Stevens Point, UWSP Evaluate Alcohol and Drug Policies
Justin Sullivan
jsull828@uwsp.edu
The Alcohol and Other Drug Abuse Task Force (AODATF) was created last fall to make recommendations on possible preventative measures for alcohol and drug related incidents.
 
The management group will be making its recommendations this October to University of Wisconsin- Stevens Point Vice Chancellor for Student Affairs Al Thompson who co-heads AODTF along with Stevens Point Mayor Andrew Halverson.
 
Freshmen at UWSP are currently required to take a free online class called "Alcohol-Wise." The aim of this class is to educate individuals on safe drinking strategies and to prevent negative incidents involving alcohol.
 
"We are not anti-fun or anti-alcohol," said Thompson. "It’s more the intensity of the drinking and how often."
Thompson said that more education is needed around campus, with AODATF programs in the residence halls and during orientation as being possible solutions.
 
"It’s really to educate students on being safe, how to enjoy yourself and knowing your limits," said Thompson.
 
UWSP students currently have to pay a $90 fine for their first drug or alcohol related infraction on campus. This money funds a Personal Alcohol Control through Exploration (PACE) class that the student must attend, which outlines the dangers of drug and alcohol abuse.
 
Senior Peter Munck, a History and Broadfield Social Science major, disagrees with the fine but believes there should be more education.
 
"This would discourage people from attaining help when they or someone else needs it. You are already getting in trouble with police, parents, and getting hospital fees if people went to the hospital. Why add another fine? I think in some ways an additional fine would make it worse," said Munck. "I mean, can’t we just educate people?"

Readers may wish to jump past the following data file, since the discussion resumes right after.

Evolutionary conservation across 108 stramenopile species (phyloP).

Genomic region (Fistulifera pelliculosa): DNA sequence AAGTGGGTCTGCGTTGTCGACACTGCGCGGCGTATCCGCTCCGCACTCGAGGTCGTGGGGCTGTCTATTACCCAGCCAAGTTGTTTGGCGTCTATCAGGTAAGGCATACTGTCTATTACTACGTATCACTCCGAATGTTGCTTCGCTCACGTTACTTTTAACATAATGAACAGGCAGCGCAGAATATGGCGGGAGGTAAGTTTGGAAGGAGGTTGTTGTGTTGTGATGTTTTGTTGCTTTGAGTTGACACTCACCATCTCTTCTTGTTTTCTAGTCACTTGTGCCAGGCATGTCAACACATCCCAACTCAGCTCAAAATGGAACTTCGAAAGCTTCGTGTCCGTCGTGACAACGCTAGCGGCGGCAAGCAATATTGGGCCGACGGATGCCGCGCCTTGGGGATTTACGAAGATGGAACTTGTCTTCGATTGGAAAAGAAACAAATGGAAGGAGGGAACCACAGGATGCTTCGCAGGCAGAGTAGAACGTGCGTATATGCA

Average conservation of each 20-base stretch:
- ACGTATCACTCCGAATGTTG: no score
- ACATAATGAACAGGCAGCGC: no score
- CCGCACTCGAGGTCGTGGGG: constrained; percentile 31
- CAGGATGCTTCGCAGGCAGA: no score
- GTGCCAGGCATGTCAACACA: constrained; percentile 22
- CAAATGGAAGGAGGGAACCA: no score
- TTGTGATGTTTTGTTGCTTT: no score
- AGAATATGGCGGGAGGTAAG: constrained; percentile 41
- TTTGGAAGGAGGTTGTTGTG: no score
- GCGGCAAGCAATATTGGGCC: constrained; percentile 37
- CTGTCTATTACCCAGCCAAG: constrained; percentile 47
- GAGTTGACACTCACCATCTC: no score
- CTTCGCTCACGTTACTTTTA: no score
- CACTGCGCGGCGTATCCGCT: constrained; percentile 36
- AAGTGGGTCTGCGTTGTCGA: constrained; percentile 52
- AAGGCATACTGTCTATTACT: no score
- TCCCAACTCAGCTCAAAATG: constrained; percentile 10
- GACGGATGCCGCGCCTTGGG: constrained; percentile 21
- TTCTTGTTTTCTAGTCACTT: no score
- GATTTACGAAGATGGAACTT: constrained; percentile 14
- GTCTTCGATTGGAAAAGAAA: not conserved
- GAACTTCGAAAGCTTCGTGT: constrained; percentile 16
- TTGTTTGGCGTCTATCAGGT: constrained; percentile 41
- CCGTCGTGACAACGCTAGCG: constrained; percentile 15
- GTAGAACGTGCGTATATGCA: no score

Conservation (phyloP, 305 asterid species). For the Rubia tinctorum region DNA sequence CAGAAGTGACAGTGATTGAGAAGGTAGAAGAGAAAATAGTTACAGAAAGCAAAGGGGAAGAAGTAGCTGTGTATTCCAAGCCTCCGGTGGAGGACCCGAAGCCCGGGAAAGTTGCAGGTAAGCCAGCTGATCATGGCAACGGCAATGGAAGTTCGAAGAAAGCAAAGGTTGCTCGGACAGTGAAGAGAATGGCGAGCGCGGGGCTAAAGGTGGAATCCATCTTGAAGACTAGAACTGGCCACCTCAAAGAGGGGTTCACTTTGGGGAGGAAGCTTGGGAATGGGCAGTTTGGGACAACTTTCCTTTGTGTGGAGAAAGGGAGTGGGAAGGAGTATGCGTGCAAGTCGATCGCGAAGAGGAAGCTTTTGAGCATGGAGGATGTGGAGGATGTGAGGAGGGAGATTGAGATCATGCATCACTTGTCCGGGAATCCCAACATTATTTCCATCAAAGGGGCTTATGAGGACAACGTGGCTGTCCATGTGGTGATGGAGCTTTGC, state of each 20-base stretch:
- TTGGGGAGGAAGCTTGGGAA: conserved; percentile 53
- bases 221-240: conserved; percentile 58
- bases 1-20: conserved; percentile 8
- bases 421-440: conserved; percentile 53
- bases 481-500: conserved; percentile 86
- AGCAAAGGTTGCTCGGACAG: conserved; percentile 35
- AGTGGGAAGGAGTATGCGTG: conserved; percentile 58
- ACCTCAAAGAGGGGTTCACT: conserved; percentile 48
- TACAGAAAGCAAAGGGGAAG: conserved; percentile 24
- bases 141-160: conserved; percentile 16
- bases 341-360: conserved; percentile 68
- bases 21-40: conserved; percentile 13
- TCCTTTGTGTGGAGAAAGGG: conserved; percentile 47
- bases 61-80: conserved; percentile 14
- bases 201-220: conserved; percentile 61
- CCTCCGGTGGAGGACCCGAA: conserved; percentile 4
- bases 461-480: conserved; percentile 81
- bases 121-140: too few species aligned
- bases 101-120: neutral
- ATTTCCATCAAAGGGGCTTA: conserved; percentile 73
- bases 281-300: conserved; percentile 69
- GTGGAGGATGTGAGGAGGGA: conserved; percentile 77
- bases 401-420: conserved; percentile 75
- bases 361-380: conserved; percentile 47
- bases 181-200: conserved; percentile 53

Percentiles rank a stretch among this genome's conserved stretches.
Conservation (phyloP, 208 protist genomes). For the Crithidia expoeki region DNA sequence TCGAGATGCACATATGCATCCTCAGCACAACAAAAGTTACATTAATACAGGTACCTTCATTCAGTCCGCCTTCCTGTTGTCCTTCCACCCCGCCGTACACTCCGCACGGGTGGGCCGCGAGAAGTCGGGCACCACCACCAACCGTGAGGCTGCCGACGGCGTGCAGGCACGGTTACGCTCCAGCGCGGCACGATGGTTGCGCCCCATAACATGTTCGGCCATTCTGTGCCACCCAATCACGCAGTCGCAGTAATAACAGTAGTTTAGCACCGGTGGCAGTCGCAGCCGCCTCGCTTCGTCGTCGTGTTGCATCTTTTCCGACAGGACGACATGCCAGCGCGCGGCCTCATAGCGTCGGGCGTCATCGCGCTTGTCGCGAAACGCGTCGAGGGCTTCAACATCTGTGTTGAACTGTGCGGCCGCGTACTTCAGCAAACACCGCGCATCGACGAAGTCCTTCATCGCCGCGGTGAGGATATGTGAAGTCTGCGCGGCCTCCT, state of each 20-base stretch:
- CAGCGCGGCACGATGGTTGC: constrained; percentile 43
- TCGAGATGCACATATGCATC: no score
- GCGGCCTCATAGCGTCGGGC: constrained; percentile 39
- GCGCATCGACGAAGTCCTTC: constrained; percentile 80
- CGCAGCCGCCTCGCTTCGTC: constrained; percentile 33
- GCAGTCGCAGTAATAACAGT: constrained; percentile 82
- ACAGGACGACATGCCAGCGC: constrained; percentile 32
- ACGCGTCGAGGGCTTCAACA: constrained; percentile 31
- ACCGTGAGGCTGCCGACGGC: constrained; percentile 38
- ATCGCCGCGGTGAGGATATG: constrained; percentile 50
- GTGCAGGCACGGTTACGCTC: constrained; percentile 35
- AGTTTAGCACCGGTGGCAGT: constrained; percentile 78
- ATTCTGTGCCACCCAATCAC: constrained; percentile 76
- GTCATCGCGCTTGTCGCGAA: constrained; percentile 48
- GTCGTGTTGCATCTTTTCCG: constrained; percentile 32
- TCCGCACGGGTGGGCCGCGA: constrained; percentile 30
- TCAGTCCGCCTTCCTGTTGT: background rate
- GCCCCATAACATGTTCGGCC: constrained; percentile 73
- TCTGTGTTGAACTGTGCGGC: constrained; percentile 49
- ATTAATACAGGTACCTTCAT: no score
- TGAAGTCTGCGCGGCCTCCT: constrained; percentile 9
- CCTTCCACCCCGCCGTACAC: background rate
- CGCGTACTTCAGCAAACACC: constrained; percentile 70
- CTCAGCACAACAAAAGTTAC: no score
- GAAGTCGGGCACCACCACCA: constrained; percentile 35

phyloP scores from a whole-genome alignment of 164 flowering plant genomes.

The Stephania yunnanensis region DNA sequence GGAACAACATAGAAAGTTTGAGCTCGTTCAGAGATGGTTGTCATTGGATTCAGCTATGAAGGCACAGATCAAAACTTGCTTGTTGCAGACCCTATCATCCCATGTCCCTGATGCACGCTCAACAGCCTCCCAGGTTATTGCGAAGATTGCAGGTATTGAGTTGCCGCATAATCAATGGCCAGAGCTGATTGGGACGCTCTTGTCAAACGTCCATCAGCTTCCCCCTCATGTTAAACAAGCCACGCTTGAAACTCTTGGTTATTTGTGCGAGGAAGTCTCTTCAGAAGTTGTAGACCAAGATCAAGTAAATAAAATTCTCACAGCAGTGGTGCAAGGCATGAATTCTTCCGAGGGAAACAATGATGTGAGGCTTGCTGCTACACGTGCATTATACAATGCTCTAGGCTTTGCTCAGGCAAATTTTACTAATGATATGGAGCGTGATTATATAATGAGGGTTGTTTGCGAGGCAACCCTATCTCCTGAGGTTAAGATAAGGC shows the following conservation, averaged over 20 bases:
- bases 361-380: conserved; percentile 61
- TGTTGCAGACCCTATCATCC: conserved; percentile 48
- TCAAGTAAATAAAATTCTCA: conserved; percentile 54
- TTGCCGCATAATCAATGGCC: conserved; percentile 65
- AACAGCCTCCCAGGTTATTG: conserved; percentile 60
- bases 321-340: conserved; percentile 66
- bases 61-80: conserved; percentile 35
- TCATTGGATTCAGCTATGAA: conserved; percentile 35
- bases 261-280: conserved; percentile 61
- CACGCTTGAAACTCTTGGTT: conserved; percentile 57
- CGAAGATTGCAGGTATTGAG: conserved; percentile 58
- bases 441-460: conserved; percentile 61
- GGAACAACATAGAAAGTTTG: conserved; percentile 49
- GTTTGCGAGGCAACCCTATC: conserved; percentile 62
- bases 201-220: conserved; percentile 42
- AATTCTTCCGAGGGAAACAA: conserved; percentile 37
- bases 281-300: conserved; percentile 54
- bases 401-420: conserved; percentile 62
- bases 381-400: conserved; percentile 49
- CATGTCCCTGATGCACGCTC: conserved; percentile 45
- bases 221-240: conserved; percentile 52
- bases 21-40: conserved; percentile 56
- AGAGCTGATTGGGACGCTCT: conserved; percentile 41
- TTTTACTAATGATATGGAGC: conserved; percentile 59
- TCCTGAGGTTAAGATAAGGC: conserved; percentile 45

Thompson said that it’s not just the individuals using drugs or alcohol that are affected, but also other students around campus and in the community.
 
"We want to get students away from peer pressure," said Thompson. "It can disrupt the roommate, their sleep and then their academics."
 
Kacie Otto, who graduated from UWSP last May with an English degree, worked as a community advisor in the dormitories and found that student parties on campus can disrupt students who are not participating.
 
"I understand that it’s part of the college experience for a lot of students," said Otto. "But there has to be a way for the social aspects of college and the academic parts to meet somehow."
 
Senior Rebecca Wood, a Psychology major, believes that the current drug and alcohol education and rules on campus are as far as UWSP can go.
 
"These are lifestyles that we obviously don’t want on campus," said Wood. "But if you’re going to be stupid, you’re going to be stupid. It’s part of the college culture."
 
Tavern owners and other business and community leaders in Stevens Point are also part of AODATF, offering insight and possible strategies as to how to prevent drug and alcohol incidents around town.
 
"You should be able to drink responsibly, at the legal age, and with a designated driver or a designated watcher," said Thompson. "Fun is part of the college experience, it just has to be safe. Student safety is number one."